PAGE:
One of the greatest challenges for organizations, including law firms, attempting to address cybersecurity risks is the number of fundamental security myths that cause organizations to incorrectly assess threats, misallocate resources and set inappropriate goals. Dispelling those myths is key to developing a sophisticated, appropriate approach to information security.
Myth #1: “It’s all about Privacy”
A very common misconception is that security only relates to the protection of personally identifiable information. While protecting personal information is clearly of critical importance, other types of information assets must also be protected. Additional information assets include trade secrets and other intellectual property (such as source code for a company’s software products), competitive information (such as customer and supplier lists), pricing and marketing data, company financial information and more.
Myth #2: “It’s all about Confidentiality”
When talking about security, the tendency is to focus on the most obvious element: ensuring data is held in confidence (i.e., the data is not used by unauthorized individuals or for unauthorized purposes). For data to be truly secure, it must be confidential, its integrity must be maintained, and it must be available when needed. These are the three prongs of the well-known information data security acronym “CIA”:
- “Confidentiality” means the data is protected from unauthorized access and disclosure.
- “Integrity” means the data can be relied upon as accurate and has not been subject to unauthorized alteration.
- “Availability” means the data is available for access and use when required. It does no good to have data that is confidential and its integrity maintained, but the data is not actually available when a user requires it. For example, ransomware attacks and DOS attacks are specifically designed to prevent availability of key systems and data.
Myth #3: “To be a Hacker, you must be a Technological Expert”
It is a common error for businesses to focus security measures to deal with the professional hacker, or for protecting against individuals or entities that are highly skilled in programming and technology. Such skills are no longer a pre-requisite to hacking. Today, someone with little or no knowledge of technology can readily find online, easy-to-use hacking tools capable of causing substantial harm to a business.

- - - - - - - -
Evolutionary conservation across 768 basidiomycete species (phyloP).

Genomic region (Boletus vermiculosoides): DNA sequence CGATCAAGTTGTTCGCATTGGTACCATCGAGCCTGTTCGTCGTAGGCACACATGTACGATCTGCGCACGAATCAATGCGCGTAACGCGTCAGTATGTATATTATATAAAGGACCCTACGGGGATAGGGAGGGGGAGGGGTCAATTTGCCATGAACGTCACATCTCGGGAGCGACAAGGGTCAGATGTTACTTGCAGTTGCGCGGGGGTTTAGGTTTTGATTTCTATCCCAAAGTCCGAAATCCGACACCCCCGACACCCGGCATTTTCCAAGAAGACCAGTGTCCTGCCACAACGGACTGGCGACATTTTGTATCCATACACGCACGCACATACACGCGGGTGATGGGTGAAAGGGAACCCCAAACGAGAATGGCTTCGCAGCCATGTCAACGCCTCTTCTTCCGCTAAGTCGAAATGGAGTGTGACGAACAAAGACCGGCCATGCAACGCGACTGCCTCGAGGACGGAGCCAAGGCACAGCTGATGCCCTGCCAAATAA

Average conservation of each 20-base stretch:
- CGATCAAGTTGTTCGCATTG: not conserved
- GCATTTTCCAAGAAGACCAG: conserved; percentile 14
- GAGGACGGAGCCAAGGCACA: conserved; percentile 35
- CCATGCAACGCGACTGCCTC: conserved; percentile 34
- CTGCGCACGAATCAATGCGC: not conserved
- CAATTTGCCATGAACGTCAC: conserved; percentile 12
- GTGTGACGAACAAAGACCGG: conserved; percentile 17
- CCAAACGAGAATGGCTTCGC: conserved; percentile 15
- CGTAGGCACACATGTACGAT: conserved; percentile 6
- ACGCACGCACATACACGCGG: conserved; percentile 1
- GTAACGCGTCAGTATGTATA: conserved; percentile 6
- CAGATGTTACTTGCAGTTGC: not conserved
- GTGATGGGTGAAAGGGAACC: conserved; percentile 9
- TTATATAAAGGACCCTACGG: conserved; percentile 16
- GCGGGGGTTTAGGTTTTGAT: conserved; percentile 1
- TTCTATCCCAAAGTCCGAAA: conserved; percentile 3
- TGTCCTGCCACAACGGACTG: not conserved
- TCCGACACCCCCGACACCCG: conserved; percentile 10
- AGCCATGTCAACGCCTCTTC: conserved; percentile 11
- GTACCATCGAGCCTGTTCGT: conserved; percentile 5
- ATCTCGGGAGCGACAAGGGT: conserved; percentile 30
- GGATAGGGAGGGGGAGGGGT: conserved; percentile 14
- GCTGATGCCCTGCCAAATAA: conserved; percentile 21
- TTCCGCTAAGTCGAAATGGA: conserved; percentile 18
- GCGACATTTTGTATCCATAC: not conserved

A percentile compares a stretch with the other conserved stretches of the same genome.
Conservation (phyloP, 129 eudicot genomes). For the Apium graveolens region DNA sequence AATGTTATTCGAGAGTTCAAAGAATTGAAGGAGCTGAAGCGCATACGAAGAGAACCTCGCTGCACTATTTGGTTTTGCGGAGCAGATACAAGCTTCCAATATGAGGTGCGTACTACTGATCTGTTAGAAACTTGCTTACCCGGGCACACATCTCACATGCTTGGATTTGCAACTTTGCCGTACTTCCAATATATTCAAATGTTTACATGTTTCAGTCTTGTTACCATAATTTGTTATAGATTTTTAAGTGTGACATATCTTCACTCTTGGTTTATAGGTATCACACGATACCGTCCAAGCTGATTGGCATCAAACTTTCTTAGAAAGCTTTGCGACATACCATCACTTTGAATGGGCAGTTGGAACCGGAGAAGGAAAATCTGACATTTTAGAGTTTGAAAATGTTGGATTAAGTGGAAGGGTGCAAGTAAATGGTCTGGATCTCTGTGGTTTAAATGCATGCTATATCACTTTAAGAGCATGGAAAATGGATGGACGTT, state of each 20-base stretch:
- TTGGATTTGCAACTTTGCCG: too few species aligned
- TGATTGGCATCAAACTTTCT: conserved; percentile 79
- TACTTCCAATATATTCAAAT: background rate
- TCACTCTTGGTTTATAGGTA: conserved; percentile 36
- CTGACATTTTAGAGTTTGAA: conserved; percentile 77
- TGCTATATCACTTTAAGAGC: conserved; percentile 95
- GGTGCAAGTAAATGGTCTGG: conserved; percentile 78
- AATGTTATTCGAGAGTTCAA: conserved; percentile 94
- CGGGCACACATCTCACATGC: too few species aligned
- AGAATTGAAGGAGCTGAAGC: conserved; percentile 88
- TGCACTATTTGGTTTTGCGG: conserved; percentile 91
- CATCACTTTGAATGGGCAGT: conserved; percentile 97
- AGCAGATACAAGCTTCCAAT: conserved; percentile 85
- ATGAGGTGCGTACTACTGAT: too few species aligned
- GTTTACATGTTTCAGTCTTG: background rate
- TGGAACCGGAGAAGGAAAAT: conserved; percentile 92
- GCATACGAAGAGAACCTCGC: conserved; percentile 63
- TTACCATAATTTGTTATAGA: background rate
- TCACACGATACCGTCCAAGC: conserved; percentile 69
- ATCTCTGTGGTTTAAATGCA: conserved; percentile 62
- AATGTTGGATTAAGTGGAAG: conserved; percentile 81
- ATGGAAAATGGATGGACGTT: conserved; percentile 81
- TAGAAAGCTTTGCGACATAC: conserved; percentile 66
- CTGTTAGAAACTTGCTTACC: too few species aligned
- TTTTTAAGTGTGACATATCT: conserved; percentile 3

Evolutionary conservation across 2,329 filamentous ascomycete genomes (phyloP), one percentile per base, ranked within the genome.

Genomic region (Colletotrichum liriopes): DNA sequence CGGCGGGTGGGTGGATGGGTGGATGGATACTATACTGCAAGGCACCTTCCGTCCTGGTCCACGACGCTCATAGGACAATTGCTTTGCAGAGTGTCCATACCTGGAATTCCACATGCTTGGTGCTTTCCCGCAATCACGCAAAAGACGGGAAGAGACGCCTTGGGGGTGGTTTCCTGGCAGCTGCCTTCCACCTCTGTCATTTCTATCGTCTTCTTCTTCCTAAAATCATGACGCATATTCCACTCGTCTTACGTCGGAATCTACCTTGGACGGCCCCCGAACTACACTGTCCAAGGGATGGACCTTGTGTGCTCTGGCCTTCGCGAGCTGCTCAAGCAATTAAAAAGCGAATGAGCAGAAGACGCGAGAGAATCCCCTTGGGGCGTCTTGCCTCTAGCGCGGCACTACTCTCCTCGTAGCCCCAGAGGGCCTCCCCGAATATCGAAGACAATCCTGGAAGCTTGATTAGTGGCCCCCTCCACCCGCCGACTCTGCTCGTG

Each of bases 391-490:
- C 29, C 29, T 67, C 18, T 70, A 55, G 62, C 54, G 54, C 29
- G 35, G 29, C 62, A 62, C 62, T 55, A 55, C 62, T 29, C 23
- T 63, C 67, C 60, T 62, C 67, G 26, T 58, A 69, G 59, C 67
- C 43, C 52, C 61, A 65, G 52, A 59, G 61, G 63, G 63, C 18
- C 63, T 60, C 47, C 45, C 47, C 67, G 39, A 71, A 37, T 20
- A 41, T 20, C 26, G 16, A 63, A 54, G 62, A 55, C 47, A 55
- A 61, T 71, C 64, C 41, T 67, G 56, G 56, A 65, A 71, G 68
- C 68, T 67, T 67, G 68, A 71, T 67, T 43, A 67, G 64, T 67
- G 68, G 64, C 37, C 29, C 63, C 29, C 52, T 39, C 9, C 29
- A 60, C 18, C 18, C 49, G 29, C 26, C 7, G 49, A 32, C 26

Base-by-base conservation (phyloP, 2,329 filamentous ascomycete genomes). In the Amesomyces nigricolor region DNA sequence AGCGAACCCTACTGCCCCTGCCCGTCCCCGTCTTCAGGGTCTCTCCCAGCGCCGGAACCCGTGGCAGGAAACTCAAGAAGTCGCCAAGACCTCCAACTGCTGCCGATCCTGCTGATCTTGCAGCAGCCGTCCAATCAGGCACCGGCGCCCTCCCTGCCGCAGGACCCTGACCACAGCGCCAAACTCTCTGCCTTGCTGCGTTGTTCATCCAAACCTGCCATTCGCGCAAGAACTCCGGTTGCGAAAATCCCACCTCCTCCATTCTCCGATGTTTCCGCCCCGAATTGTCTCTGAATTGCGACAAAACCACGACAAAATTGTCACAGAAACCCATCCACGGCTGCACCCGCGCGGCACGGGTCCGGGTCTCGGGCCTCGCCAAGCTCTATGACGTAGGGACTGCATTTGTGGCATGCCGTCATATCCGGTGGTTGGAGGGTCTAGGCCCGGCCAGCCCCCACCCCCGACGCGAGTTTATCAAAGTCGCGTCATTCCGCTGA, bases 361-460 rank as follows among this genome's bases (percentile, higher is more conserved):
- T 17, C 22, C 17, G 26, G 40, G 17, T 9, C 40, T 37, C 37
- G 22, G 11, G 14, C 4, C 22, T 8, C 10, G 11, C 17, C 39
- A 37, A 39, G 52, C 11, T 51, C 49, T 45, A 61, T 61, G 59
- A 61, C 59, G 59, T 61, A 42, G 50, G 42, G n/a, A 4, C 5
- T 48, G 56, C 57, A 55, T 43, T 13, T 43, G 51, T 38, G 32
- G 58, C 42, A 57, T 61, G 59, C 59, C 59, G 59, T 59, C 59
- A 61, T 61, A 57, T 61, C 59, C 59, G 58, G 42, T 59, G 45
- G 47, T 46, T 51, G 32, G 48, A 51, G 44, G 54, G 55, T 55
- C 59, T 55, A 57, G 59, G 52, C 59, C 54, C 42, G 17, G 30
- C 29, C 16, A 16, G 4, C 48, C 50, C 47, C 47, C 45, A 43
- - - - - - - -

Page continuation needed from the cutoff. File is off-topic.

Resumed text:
Myth #4: “I can Achieve 100% Security”
Finally, one of the most common misconceptions about security is that complete security can be achieved and that complete security is in fact required by law or industry practice. Neither is correct. Both laws and industry practices require businesses to do what is “reasonable.” Complete security is not required or even realistic.
All sensitive and proprietary information, not just subsets of that data, must be accounted for in addressing and mitigating cybersecurity threats. Protection of those information assets must be addressed not only within the company or firm, but also with its external vendors, contractors and other partners. The headlines are replete with security breaches that resulted from a business entrusting its data to a third-party vendor who had inadequately protected its own systems.
When assessing security measures, the concept of CIA should be a foundational requirement. Specifically, security controls must be designed to address not only the confidentiality of data, but the integrity and availability of that data.
Applicable laws and standards require businesses to do what is reasonable to address cybersecurity threats. That means devoting an appropriate level of investment that balances usability against security. Striking an adequate balance is key to designing a successful cybersecurity approach.
This article was co-authored by James R. Kalyvas, a Partner and Transactional Lawyer at Foley & Lardner LLP.